As previously mentioned, the portion of this population who engages in sex work have been hard hit by the lockdown. It will also be more affected not only because of the time out of work, but because of the precautions they will have to take to protect themselves against COVID-19 once they return to their activities in their entirety.
“I do sex work and when I can I also work in informal sales, but now that I have come to the capital of San Salvador, the place where I am staying has a sanitary code,” Gómez told the Blade. “You are always harassed by the authorities when you want to go outside.”
“I had to go to a hotel after I lost my house,” she said. “Sometimes I wash and iron the clothes of people who know me and so I earn about $5 or $3 a day.”
Before the pandemic, it was already difficult to receive adequate payment for sex-related services. Gómez said no one will want to pay for sex work after the lockdown ends because the Salvadoran economy will be bad and new sanitary measures will have to be implemented.
“I have not received any help from the mayor of La Libertad, which is where I am from, nor food, material or something that I can use to fix my home,” she said.
A lack of support for LGBTQ entrepreneurs has forced them to take matters into their own hands during the pandemic. This is the case with Weirdo Sportwear, a brand of sportswear.
“As a small business, we had already planned out our first months of 2020, but we never thought of having a contingency plan for our business’ continuity,” said Eugenia Folgar, the brand’s founder.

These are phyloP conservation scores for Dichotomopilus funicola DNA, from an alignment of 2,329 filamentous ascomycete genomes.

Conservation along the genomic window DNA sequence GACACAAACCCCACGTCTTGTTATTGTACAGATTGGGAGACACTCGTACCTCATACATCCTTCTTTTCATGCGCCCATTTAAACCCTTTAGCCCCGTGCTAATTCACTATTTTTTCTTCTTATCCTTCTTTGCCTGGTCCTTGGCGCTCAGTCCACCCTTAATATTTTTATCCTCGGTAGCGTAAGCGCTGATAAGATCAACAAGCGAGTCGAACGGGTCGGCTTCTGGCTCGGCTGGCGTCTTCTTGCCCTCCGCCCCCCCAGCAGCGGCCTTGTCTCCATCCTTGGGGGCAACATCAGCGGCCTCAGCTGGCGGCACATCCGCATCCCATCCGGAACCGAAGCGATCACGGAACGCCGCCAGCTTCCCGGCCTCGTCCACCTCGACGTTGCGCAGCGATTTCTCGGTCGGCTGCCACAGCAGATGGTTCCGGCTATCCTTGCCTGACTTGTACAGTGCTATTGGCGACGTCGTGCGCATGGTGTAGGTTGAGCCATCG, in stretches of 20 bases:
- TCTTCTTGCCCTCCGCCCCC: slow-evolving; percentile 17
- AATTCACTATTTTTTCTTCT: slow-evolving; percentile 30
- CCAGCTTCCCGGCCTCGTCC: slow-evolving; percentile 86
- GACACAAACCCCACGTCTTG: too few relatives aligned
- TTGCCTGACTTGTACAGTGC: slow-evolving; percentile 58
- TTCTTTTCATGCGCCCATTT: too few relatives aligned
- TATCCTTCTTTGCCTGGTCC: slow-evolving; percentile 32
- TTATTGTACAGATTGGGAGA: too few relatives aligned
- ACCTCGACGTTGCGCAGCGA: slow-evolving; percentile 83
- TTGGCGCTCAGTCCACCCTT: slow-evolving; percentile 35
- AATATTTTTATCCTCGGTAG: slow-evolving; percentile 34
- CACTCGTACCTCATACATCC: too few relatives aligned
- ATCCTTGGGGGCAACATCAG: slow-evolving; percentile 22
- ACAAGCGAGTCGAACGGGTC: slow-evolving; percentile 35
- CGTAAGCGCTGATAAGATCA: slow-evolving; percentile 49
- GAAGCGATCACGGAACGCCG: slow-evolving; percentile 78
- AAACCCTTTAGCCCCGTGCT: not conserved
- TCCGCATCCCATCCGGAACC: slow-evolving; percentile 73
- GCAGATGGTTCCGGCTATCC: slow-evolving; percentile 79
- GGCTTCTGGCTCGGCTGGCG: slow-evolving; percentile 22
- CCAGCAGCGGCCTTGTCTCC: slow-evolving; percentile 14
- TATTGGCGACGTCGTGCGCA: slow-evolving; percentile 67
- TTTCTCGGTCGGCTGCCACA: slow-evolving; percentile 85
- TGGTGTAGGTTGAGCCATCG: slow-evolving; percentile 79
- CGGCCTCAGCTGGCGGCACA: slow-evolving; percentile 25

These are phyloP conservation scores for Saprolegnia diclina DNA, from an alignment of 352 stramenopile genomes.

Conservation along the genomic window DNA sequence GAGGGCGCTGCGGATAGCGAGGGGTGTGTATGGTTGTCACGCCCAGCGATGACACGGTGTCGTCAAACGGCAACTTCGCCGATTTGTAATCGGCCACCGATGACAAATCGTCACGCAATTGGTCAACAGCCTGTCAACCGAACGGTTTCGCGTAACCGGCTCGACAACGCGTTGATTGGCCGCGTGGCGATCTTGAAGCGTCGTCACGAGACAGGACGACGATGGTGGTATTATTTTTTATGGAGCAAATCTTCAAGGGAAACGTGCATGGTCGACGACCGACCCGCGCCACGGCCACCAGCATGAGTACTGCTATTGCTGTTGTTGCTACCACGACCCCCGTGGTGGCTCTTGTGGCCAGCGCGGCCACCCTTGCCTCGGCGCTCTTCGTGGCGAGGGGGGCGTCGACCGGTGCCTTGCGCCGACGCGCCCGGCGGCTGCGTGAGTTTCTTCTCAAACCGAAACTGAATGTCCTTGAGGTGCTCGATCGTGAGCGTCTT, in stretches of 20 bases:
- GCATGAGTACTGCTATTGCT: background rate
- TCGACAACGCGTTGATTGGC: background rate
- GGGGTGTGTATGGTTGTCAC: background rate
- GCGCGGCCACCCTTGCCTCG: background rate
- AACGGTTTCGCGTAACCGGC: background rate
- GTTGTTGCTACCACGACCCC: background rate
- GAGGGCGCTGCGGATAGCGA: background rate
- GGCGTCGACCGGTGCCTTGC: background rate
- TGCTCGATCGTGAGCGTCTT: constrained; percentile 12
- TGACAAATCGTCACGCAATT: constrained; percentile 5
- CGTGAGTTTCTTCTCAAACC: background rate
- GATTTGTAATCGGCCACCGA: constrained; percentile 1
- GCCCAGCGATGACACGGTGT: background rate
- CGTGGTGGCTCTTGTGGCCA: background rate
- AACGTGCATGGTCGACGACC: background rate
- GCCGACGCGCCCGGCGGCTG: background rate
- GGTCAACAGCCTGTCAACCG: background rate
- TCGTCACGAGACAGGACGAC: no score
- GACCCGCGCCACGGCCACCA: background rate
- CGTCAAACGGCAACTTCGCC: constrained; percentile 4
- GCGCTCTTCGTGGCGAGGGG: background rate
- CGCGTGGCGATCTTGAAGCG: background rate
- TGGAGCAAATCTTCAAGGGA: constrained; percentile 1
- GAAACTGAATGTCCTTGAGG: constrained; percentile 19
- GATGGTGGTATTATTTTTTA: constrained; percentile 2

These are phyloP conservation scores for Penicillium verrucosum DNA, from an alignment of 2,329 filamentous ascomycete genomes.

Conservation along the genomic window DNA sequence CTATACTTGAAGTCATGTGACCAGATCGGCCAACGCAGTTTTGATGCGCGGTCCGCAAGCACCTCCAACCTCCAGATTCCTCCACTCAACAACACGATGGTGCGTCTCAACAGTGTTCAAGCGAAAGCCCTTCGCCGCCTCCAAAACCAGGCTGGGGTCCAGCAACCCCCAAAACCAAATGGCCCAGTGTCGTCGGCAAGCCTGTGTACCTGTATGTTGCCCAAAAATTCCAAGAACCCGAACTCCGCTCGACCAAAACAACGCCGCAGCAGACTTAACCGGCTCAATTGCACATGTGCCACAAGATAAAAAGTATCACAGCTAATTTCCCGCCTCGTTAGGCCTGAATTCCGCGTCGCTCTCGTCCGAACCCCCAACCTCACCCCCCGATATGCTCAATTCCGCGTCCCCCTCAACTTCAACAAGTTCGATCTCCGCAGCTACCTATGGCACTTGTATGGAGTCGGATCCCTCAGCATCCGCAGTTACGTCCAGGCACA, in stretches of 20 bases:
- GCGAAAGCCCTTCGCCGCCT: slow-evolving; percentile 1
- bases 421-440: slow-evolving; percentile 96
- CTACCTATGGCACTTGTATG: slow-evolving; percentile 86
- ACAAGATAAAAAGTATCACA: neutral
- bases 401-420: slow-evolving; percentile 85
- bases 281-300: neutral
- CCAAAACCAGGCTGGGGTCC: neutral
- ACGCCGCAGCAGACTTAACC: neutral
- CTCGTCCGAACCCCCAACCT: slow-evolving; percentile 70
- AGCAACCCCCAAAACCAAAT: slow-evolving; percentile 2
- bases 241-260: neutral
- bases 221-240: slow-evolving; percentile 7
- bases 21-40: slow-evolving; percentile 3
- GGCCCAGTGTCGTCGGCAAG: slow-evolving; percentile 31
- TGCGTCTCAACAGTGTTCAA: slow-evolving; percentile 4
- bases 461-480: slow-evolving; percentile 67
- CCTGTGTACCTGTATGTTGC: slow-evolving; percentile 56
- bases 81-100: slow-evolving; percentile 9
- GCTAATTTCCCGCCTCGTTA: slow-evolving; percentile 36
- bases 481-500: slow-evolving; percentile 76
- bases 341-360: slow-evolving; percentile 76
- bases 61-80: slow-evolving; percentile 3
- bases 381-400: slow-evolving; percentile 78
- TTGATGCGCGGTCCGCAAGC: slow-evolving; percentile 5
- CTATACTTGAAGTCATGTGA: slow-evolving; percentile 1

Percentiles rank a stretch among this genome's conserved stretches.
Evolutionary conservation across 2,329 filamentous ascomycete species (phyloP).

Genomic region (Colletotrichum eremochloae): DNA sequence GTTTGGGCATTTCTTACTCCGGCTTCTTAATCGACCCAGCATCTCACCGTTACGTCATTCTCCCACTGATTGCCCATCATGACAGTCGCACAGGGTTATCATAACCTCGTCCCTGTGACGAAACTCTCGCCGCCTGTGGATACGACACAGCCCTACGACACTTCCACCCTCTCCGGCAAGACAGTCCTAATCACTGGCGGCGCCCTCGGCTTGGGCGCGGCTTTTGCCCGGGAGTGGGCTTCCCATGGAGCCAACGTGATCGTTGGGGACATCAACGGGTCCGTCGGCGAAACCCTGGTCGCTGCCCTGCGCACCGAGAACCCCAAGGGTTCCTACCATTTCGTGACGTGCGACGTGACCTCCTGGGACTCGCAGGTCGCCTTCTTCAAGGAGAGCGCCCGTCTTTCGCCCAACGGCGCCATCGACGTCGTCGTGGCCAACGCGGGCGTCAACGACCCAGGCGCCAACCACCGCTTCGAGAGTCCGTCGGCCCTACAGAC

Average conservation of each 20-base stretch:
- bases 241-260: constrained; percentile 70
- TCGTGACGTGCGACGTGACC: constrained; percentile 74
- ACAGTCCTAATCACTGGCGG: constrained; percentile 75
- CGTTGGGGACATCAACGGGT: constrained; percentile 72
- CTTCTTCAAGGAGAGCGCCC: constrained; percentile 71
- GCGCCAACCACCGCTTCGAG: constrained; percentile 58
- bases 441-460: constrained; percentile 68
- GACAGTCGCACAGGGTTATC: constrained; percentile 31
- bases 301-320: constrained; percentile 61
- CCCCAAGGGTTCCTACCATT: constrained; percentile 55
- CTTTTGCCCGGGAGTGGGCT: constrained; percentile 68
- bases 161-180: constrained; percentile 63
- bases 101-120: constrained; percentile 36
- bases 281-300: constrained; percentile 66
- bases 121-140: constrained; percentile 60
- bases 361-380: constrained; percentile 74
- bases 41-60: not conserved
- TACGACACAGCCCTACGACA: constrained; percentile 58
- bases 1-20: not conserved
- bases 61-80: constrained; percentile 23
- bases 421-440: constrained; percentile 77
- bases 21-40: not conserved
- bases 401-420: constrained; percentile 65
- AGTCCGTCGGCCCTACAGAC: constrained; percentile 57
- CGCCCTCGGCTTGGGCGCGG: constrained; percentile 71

“We took on the task of adapting to our new needs and developing a minimally viable product that would meet that need,” added Folgar.
“Today we make textile face coverings with our fabrics. We managed to reinvent ourselves,” Folgar told the Blade. “We hope that in these tough times the government will encourage support for new ventures, and for existing medium and small businesses to gain access to financing in these times of crisis.”
Branches of government at odds over COVID-19 recovery
In the midst of the crises that affect the country, the various branches of the Salvadoran government are unable to agree on measures or protocols that will help the population after the lockdown ends and economic activity resumes. The Executive and Legislative Branches continue to battle each other.
“The handling of the crisis at the Executive level has been regrettable, as it has maintained a confrontational presidential tone towards the rest of State entities,” Ortiz told the Blade.
“It is worrying because, in the midst of a health crisis and an economic and social crisis that is unprecedented in the country, we also have a serious political crisis that is putting at risk the democratic advances that El Salvador has made in the years after the war,” he added.